The world is obsessed with China.
And so is Hollywood. Three studios are planning to release large-scale English-language movies filmed in China: Lionsgate and the Weinstein Co. will open Rob Minkoff’s $55 million “The Forbidden Kingdom,” starring Jet Li and Jackie Chan, on April 18; Universal releases the $160 million sequel “The Mummy: The Tomb of the Dragon Emperor,” starring Li, Brendan Fraser and Michelle Yeoh, on Aug. 1. Harvey Weinstein and producer Mike Medavoy are still hoping to gain access to China this April to shoot the $30 million pre-Pearl Harbor mystery “Shanghai,” starring John Cusack, Chow Yun-Fat, Ken Watanabe and Gong Li, for year-end release. So far, China has barred the film.
And four Asian distributors joined forces to back Hong Kong action maestro John Woo’s ambitious $80 million epic “Red Cliff,” with “Lust, Caution” star Tony Leung and a cast of thousands.
The stakes for these players are huge. With an entry into the rapidly burgeoning Chinese film market, where box office is growing 25% every year, distribs are looking to grab a bigger piece of the pie. (China offers a measly 13% film rental to outsiders.) In 2006, China’s B.O. grosses amounted to some $400 million; that’s expected to more than double by 2010. Five years ago, China and Hong Kong’s theatrical markets were about the same size; now China’s is four times as big.
“China’s middle class is now 250 million,” says “Mummy” director Rob Cohen. “We’re feeling the buying power of those 250 million people.”
China and Hong Kong also boast a raft of movie stars with global appeal: Li (“Lethal Weapon 4”), Chan (the “Rush Hour” trilogy), Chow (“Pirates of the Caribbean: At World’s End”), Yeoh (“Tomorrow Never Dies”), Zhang Ziyi (“Memoirs of a Geisha”) and Gong (“Miami Vice”) have all starred in Hollywood films as well as toplining Asian pictures. The studios hire these stars to boost their fortunes worldwide, but especially in the mighty Asian market.
Ever since 2000, when Sony’s “Crouching Tiger, Hidden Dragon,” directed by Ang Lee and starring Chow, Yeoh and Zhang, proved how well a Western-accessible Chinese action film could perform, more studios have been trying to tap the global market for Asian films.
The studios would like to gain some of the clout in Asia currently enjoyed by Chinese producer/distrib Bill Kong, whose mission since producing “Crouching Tiger” has been to build a self-sufficient pan-Asian film market. Kong also produced Zhang Yimou’s “Hero,” “The House of Flying Daggers,” and “The Curse of the Golden Flower,” as well as Lee’s controversially sexy “Lust, Caution,” which helped contribute to a recent crackdown by gatekeeper China Film Group.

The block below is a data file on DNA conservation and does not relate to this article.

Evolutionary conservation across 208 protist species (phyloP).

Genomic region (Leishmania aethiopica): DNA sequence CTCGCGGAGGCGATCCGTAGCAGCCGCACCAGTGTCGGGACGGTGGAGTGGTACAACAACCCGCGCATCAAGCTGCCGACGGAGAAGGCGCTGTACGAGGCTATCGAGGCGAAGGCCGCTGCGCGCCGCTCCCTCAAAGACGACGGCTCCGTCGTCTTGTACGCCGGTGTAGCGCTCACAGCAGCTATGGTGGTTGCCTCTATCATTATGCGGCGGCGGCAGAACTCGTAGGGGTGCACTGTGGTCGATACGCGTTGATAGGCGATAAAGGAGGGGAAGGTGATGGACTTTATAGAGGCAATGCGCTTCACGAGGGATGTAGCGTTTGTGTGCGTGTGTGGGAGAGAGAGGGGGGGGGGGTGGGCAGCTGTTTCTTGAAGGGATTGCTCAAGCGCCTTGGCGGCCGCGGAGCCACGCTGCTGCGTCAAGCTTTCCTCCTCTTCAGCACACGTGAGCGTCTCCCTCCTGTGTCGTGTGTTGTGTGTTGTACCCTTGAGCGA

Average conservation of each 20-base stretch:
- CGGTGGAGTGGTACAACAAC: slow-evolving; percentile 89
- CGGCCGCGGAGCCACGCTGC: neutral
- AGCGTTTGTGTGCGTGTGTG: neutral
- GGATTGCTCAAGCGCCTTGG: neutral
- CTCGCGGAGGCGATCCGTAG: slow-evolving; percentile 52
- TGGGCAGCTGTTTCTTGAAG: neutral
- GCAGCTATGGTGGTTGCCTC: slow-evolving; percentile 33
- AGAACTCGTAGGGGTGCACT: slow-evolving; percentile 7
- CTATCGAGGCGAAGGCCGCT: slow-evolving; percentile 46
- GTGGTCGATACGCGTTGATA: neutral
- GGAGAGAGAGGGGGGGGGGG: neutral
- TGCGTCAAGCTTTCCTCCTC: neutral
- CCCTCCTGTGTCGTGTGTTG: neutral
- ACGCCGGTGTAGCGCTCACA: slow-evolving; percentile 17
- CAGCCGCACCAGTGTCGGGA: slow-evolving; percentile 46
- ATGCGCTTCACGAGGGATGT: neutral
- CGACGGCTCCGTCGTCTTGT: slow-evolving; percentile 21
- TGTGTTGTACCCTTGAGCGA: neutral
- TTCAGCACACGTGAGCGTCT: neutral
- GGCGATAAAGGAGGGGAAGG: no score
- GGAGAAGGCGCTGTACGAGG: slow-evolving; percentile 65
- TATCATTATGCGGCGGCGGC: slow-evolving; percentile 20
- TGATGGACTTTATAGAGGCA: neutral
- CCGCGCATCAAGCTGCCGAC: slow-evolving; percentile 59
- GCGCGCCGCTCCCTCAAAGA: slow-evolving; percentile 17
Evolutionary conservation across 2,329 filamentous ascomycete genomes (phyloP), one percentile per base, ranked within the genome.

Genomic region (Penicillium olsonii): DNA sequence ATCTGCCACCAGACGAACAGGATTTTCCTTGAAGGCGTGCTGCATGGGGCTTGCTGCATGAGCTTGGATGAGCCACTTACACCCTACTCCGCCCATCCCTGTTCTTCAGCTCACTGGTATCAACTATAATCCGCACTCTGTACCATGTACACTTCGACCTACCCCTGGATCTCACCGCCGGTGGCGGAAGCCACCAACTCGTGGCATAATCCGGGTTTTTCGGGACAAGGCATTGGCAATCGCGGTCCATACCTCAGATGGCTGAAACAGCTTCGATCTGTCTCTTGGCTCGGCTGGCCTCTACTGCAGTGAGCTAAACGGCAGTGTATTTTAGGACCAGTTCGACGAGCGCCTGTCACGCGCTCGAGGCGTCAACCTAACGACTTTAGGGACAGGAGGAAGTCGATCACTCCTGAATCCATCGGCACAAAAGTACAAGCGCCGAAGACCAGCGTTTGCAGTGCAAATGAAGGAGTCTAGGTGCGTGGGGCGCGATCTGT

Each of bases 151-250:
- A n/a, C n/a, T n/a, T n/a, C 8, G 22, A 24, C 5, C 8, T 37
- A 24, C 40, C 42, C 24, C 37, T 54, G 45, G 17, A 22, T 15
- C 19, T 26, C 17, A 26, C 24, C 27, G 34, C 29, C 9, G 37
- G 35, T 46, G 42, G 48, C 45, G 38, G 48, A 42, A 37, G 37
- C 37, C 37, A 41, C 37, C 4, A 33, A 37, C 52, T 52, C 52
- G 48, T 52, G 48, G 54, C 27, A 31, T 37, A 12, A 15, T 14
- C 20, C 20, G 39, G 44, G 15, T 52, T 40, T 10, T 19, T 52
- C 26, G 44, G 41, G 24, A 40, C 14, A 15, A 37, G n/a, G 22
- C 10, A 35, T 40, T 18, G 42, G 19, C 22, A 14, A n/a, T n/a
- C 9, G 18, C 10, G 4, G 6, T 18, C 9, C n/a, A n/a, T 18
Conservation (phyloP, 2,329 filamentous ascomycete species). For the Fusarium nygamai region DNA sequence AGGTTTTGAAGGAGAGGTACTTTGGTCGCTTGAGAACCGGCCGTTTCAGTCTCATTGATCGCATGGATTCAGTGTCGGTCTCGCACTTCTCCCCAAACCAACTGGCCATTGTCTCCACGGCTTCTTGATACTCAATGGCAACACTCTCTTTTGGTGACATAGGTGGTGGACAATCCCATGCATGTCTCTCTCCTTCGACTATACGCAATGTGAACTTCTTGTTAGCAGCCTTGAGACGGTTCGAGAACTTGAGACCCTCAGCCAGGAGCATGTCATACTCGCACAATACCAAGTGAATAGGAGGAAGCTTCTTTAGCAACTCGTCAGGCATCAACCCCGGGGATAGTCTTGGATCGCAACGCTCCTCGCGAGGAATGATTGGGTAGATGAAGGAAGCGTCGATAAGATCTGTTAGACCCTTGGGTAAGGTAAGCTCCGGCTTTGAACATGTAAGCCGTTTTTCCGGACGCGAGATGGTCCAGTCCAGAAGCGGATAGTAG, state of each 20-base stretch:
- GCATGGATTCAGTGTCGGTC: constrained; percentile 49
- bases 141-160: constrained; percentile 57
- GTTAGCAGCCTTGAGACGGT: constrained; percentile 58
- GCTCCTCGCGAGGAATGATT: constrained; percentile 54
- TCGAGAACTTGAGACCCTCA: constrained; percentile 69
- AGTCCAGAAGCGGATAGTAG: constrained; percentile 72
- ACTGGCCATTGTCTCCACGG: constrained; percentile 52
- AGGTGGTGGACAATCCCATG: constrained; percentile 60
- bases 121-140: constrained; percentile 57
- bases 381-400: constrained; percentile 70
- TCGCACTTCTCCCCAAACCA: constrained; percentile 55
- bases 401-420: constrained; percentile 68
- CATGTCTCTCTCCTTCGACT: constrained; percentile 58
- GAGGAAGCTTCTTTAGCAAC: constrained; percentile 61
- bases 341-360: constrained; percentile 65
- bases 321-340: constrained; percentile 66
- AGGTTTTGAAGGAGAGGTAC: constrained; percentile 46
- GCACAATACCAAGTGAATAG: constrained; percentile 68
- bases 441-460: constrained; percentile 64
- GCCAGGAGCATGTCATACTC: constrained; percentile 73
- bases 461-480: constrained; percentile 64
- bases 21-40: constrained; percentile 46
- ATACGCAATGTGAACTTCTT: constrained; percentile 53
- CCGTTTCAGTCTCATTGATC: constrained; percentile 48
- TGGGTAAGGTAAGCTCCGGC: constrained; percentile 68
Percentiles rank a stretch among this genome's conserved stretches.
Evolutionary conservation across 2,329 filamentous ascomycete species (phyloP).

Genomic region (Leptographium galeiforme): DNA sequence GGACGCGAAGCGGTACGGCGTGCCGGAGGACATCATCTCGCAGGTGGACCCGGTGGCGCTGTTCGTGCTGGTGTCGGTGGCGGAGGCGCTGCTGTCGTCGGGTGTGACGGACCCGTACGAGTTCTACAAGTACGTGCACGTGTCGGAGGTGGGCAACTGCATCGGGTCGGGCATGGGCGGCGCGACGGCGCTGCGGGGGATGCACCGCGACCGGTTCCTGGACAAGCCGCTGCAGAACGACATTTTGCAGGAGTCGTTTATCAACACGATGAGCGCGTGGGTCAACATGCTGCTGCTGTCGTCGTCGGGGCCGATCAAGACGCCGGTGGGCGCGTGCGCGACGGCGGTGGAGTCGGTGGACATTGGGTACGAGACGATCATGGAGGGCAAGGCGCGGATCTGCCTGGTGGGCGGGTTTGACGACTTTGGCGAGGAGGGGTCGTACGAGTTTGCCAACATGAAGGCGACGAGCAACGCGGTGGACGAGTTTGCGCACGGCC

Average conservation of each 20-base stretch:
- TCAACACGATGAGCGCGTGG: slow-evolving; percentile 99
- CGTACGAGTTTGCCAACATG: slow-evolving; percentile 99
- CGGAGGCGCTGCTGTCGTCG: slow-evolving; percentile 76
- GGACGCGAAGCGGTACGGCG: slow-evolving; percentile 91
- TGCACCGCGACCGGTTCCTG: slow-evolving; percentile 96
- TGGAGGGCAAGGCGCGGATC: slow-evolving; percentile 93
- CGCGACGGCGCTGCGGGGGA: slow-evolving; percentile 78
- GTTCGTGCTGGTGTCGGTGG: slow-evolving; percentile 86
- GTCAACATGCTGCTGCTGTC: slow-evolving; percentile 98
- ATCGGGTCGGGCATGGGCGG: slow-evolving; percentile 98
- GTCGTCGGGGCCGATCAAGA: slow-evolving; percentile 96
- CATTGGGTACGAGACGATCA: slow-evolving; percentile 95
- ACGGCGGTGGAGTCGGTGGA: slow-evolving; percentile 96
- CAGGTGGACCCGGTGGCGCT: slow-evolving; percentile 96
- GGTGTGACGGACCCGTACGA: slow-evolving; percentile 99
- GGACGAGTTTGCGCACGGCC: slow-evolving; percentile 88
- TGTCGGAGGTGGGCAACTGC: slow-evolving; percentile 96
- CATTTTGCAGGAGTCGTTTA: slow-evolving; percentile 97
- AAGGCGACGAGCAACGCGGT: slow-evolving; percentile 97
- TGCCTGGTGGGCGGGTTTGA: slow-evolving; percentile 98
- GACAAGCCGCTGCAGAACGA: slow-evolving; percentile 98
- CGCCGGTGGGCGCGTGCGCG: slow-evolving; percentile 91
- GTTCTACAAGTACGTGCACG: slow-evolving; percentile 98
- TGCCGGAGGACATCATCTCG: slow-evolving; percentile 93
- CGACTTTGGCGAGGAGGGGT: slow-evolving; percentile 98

But if you go to China, you play by China’s rules: In 2006, Warner Bros. tangled with the China Film Group over requested changes to “The Painted Veil” that the filmmakers and star Edward Norton did not want to make. A compromise eventually was reached.
Sony has backed 10 Chinese films in the past eight years, including “Crouching Tiger,” Stephen Chow’s action comedies “Kung Fu Hustle” and most recently, “CJ7.” “There’s a strong interest in China in making people aware of what it has to offer,” says Sony exec Gareth Wigan. “With the coming Olympic Games, it’s their priority to show China as one of the first rank of nations. China is a place where Sony will be making more films, in Chinese and in English.”
A logjam of movies is awaiting script and final-cut approvals, as well as permits to shoot in China, including Mikael Hafstrom’s “Shanghai.”
Word is that the Chinese harbor a grudge against Harvey Weinstein for reneging on his promise to release Chen Kaige’s $35 million epic “The Promise.” But Medavoy cites Chinese issues with drug-running and prostitutes in the script, which he compares with “Casablanca.”
If “Shanghai” never clears the gate, the project will lose some $3 million in Chinese pre-production costs and will have to move to Thailand and/or Hong Kong, says Medavoy, who grew up in Shanghai and has developed this project for a decade. “It’s an international movie that should play everywhere. The Asian stars lend luster to it.”
Kong also helped out on Woo’s “Red Cliff,” which Columbia was interested in backing early on, before it ultimately balked at the film’s bulk, length and potential pricetag. (The budget soared from $35 million to $50 million to $80 million.) Producer Terence Chang assembled the film’s initial production funding, taking a bank loan against investments from Korea’s Showbox Entertainment, the China Film Group, Taiwan’s CMC Entertainment and Japan’s Avex Entertainment. Summit Entertainment handled global presales.